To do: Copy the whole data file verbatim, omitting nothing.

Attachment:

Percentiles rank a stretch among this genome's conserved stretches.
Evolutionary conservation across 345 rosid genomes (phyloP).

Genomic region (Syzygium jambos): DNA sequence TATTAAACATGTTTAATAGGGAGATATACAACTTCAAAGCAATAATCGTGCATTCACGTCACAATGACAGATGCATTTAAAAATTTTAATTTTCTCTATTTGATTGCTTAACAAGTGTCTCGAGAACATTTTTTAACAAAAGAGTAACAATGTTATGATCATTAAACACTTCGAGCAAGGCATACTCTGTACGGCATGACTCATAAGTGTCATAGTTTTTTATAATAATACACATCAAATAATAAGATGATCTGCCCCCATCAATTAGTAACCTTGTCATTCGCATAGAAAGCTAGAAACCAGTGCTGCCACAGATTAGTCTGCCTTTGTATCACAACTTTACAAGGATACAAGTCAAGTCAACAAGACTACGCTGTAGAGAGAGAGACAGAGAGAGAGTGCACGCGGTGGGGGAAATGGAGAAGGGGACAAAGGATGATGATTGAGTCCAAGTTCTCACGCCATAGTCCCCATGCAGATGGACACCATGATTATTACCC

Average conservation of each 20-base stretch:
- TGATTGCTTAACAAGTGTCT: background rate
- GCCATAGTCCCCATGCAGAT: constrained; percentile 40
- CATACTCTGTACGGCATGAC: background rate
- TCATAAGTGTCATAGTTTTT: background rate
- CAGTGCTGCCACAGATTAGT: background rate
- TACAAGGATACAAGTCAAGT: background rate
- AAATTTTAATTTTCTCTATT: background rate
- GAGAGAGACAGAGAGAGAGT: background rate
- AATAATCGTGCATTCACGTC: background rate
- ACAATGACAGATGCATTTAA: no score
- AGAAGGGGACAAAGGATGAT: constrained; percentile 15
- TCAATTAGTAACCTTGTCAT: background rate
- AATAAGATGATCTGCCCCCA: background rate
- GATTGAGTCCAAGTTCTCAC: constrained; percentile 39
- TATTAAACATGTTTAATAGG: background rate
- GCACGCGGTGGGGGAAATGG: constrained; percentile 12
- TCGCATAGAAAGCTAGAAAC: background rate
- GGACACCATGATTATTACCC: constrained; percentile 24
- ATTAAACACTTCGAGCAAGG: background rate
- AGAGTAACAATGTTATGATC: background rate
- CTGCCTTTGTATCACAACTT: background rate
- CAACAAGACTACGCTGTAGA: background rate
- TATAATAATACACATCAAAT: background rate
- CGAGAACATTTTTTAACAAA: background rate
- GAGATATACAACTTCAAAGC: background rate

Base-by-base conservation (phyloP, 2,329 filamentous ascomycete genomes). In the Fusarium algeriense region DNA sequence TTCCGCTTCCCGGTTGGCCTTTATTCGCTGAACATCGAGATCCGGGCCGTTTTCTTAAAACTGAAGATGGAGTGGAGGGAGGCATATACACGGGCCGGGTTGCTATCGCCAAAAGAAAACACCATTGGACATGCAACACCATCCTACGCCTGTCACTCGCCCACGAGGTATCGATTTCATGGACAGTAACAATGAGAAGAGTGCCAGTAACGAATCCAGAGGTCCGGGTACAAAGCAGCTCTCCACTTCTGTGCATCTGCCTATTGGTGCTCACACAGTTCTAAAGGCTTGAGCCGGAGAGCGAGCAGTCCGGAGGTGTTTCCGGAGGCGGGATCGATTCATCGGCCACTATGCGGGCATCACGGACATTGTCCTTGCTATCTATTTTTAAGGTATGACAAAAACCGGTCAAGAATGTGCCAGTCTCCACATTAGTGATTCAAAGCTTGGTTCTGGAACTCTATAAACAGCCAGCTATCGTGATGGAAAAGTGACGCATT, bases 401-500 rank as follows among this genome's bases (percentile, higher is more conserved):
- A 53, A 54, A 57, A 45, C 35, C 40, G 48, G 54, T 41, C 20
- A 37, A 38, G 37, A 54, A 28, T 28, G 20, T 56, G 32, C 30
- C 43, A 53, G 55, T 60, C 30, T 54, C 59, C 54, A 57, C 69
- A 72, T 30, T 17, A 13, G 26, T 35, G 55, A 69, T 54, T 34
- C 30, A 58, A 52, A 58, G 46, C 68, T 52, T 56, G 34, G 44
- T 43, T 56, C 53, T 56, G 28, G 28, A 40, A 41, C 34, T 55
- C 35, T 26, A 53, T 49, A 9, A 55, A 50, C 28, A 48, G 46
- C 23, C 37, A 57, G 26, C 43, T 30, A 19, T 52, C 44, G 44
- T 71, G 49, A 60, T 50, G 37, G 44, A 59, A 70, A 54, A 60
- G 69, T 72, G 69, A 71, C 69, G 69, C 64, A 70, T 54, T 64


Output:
Percentiles rank a stretch among this genome's conserved stretches.
Evolutionary conservation across 345 rosid genomes (phyloP).

Genomic region (Syzygium jambos): DNA sequence TATTAAACATGTTTAATAGGGAGATATACAACTTCAAAGCAATAATCGTGCATTCACGTCACAATGACAGATGCATTTAAAAATTTTAATTTTCTCTATTTGATTGCTTAACAAGTGTCTCGAGAACATTTTTTAACAAAAGAGTAACAATGTTATGATCATTAAACACTTCGAGCAAGGCATACTCTGTACGGCATGACTCATAAGTGTCATAGTTTTTTATAATAATACACATCAAATAATAAGATGATCTGCCCCCATCAATTAGTAACCTTGTCATTCGCATAGAAAGCTAGAAACCAGTGCTGCCACAGATTAGTCTGCCTTTGTATCACAACTTTACAAGGATACAAGTCAAGTCAACAAGACTACGCTGTAGAGAGAGAGACAGAGAGAGAGTGCACGCGGTGGGGGAAATGGAGAAGGGGACAAAGGATGATGATTGAGTCCAAGTTCTCACGCCATAGTCCCCATGCAGATGGACACCATGATTATTACCC

Average conservation of each 20-base stretch:
- TGATTGCTTAACAAGTGTCT: background rate
- GCCATAGTCCCCATGCAGAT: constrained; percentile 40
- CATACTCTGTACGGCATGAC: background rate
- TCATAAGTGTCATAGTTTTT: background rate
- CAGTGCTGCCACAGATTAGT: background rate
- TACAAGGATACAAGTCAAGT: background rate
- AAATTTTAATTTTCTCTATT: background rate
- GAGAGAGACAGAGAGAGAGT: background rate
- AATAATCGTGCATTCACGTC: background rate
- ACAATGACAGATGCATTTAA: no score
- AGAAGGGGACAAAGGATGAT: constrained; percentile 15
- TCAATTAGTAACCTTGTCAT: background rate
- AATAAGATGATCTGCCCCCA: background rate
- GATTGAGTCCAAGTTCTCAC: constrained; percentile 39
- TATTAAACATGTTTAATAGG: background rate
- GCACGCGGTGGGGGAAATGG: constrained; percentile 12
- TCGCATAGAAAGCTAGAAAC: background rate
- GGACACCATGATTATTACCC: constrained; percentile 24
- ATTAAACACTTCGAGCAAGG: background rate
- AGAGTAACAATGTTATGATC: background rate
- CTGCCTTTGTATCACAACTT: background rate
- CAACAAGACTACGCTGTAGA: background rate
- TATAATAATACACATCAAAT: background rate
- CGAGAACATTTTTTAACAAA: background rate
- GAGATATACAACTTCAAAGC: background rate

Base-by-base conservation (phyloP, 2,329 filamentous ascomycete genomes). In the Fusarium algeriense region DNA sequence TTCCGCTTCCCGGTTGGCCTTTATTCGCTGAACATCGAGATCCGGGCCGTTTTCTTAAAACTGAAGATGGAGTGGAGGGAGGCATATACACGGGCCGGGTTGCTATCGCCAAAAGAAAACACCATTGGACATGCAACACCATCCTACGCCTGTCACTCGCCCACGAGGTATCGATTTCATGGACAGTAACAATGAGAAGAGTGCCAGTAACGAATCCAGAGGTCCGGGTACAAAGCAGCTCTCCACTTCTGTGCATCTGCCTATTGGTGCTCACACAGTTCTAAAGGCTTGAGCCGGAGAGCGAGCAGTCCGGAGGTGTTTCCGGAGGCGGGATCGATTCATCGGCCACTATGCGGGCATCACGGACATTGTCCTTGCTATCTATTTTTAAGGTATGACAAAAACCGGTCAAGAATGTGCCAGTCTCCACATTAGTGATTCAAAGCTTGGTTCTGGAACTCTATAAACAGCCAGCTATCGTGATGGAAAAGTGACGCATT, bases 401-500 rank as follows among this genome's bases (percentile, higher is more conserved):
- A 53, A 54, A 57, A 45, C 35, C 40, G 48, G 54, T 41, C 20
- A 37, A 38, G 37, A 54, A 28, T 28, G 20, T 56, G 32, C 30
- C 43, A 53, G 55, T 60, C 30, T 54, C 59, C 54, A 57, C 69
- A 72, T 30, T 17, A 13, G 26, T 35, G 55, A 69, T 54, T 34
- C 30, A 58, A 52, A 58, G 46, C 68, T 52, T 56, G 34, G 44
- T 43, T 56, C 53, T 56, G 28, G 28, A 40, A 41, C 34, T 55
- C 35, T 26, A 53, T 49, A 9, A 55, A 50, C 28, A 48, G 46
- C 23, C 37, A 57, G 26, C 43, T 30, A 19, T 52, C 44, G 44
- T 71, G 49, A 60, T 50, G 37, G 44, A 59, A 70, A 54, A 60
- G 69, T 72, G 69, A 71, C 69, G 69, C 64, A 70, T 54, T 64